The plans to get Muscovy ducks is moving along. I called the farm I want to buy them from, and confirmed that they can ship to me. Actually, they can’t ship to me, because my city is too small for one-day shipping, but they can ship to the larger city right next to me, and I can go pick them up at the post office there. I think I’ll have them sent in May. The weather will be nice by then, so I can move them asap out of my house (ducklings are incredibly messy) and out into the grow-out coop.
Brand new on the agenda for this year is pigeons! I have this wonderful pen that has never really lived up to its potential. I’ve had quail in it, rabbits, and most recently, guinea pigs.
It’s wrapped in plastic right now because of the guinea pigs. None of these critters use the entire space, ground and upper flight areas, which is a shame. So I moved the pigs into a vacant quail coop that gives them ample floor room, freeing up this pen for pigeons. And I’m planning to wire over the rooftop garden, incorporating it into the cage as even more space for the birds.
I’ve long been interested in pigeons because I love pigeons, but I have a little hawk that lives in the field next door, and I’ve watched her take down the wild pigeons in my yard. While I definitely don’t begrudge her a dinner, I don’t want her dinner to be my animals, which has kept me from getting homing pigeons. The whole reason to have those is to let them fly free, which they couldn’t safely do in around my house. But recently, I stumbled across a website about utility pigeons – pigeons raised for eggs and meat. I had pigeon when I was in London, and really liked it, and I like the idea of having animals that are useful in several ways. Plus, pigeons helped many people make it through the Great Depression – and since we’re headed toward even worse times, another source of sustainable backyard protein is highly appealing to me.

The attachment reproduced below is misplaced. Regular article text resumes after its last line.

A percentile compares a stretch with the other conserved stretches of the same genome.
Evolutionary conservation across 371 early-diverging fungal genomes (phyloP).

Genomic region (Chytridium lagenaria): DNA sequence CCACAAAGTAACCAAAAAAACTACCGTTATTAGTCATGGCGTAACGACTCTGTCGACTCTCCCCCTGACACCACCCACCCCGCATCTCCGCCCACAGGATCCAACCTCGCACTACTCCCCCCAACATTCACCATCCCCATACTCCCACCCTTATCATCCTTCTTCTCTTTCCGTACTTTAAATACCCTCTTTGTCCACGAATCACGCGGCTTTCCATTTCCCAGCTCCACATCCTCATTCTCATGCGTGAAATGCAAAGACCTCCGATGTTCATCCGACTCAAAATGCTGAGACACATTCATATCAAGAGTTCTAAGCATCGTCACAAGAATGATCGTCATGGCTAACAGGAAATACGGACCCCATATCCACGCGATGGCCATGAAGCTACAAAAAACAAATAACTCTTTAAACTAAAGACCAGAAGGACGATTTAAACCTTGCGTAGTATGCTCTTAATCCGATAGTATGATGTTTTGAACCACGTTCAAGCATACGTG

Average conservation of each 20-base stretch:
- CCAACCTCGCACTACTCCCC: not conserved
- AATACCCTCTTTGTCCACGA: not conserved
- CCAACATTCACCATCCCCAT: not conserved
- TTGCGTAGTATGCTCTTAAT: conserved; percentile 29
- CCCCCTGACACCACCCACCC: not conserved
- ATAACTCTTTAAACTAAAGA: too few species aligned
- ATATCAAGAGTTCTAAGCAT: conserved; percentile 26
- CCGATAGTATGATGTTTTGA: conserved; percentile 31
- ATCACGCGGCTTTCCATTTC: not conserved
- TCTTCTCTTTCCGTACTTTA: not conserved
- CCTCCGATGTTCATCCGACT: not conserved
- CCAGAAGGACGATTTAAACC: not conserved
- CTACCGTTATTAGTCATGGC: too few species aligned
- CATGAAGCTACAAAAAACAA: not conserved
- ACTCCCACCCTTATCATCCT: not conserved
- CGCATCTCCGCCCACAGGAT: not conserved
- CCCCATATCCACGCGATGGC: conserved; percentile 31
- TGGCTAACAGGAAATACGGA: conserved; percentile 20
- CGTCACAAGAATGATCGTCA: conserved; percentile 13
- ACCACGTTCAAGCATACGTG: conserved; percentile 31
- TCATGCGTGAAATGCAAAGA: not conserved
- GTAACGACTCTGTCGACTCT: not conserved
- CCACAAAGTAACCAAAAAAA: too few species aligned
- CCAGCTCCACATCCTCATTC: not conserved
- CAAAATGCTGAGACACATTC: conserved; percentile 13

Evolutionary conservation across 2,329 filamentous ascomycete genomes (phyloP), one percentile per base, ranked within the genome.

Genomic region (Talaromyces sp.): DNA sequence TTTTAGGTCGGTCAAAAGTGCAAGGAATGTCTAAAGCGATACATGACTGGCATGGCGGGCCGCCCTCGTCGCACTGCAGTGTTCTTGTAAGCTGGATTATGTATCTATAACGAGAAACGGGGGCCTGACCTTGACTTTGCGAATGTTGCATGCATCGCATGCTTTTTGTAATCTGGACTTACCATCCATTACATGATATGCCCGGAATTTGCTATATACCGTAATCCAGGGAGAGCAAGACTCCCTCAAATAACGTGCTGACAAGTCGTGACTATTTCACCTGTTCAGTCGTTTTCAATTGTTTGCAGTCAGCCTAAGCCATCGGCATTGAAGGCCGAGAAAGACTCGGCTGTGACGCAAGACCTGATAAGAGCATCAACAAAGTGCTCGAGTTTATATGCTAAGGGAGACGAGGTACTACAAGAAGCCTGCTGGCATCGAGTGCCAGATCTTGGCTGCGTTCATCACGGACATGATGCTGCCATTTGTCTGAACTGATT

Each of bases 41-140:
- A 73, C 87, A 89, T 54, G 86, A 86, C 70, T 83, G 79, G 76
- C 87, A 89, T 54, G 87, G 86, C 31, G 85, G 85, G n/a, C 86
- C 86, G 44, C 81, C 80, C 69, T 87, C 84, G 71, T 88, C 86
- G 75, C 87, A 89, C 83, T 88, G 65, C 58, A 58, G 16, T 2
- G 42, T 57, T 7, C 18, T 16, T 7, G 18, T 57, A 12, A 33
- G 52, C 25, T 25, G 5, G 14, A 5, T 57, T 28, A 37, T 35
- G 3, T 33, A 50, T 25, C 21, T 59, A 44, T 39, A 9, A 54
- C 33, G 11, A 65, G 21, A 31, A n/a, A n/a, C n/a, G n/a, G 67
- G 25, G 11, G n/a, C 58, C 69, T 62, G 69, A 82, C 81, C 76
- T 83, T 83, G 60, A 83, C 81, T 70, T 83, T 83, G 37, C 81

These are king pigeons, the variety I would most likely get. They are extremely domesticated, calm, and gentle. They are heavy enough that they don’t really fly well at all, so being kept in a pen is preferred for them.
And how are the guinea pigs doing? When I first got them, all the American websites said you absolutely cannot keep them outside. The British websites were full of people doing exactly that. So of course, I went with the British way of doing things…with the knowledge I may have to bring them inside during the coldest parts of winter.
I haven’t had to do that. I wrapped their run in plastic both to warm it up slightly, and to protect from wind and rain, and they’ve been happy as two pigs can be. When I open the door, they come running for treats.
So yeah. These are definitely outside pigs now. I did, as I said above, moved them to a smaller pen, also winterized in plastic for the winter.
You can just barely see Freddie in there.
We’ve been having some decent days lately, and the past couple of weeks I’ve been out working in the garden. Last year, I moved one of the quail coops out of the garden, and where it used to be, I built a small wall out of mason blocks, and added a new garden bed behind it.
The wall both adds a bit of privacy and definition to the garden, and it also provides some protection for the mini fireplace in front.
I also moved a couple of cold frames behind the greenhouse, and put in a larger raised bed where the cold frames used to sit. It’s a prime “hot” area, and will be terrific for tomatoes.
All winter long, I’ve been dumping the rabbits litter boxes into the chicken’s compost area, and now I’ve started shoveling that out into my veggie gardens. It’s great stuff – even fresh, rabbit poo won’t burn plants, and this is partly composted and full of worms and other beneficial stuff.
Just about a month left, and I’ll be able to start planting! The garden is ready for spring. The trees are budding out, the roses are sprouting leaves, and the bluebells are green.
Now the race begins…which will happen first: spring or the rapture of the church? Hopefully the second, but at least if I’m stuck here on earth a little bit longer, I have ducklings to look forward to!
Pigeons for eggs? I would not have thought of that. The native mountain doves are supposed to be quite good, but the pigeons I am most familiar with are the ghetto pigeons who lived in my former neighborhood in town. A pair started to nest on top of my refrigerator, and would not leave. If I threw the nest (which was just a circle of pine needles) out the window, they just made another. It was tempting to have them right there in the kitchen, but I know what they eat, so was not tempted enough.
I wouldn’t eat ghetto pigeons either! Funny story about the nest on the fridge, though….
hmmm. . . it did not seem funny at the time. I closed the kitchen and dining room windows, but they just came in somewhere else. I did not want to put screens on the windows because I hate screens so, and there were other small birds (I forget their names) nesting in the shower.
I have an Indian Fantail Pigeon as a pet, I love him. He is inside, too. Pigeon is supposed to be very good, and people have been eating pigeon for eons.
Fantails are gorgeous!
WOW!!!! BEAUTIFUL!!! I LOVE PIGEONS!!! Check Out My Fantail Breed On My Blog!!
Follow My Blog! (:
Your pigeons are beautiful…love the curly feathers!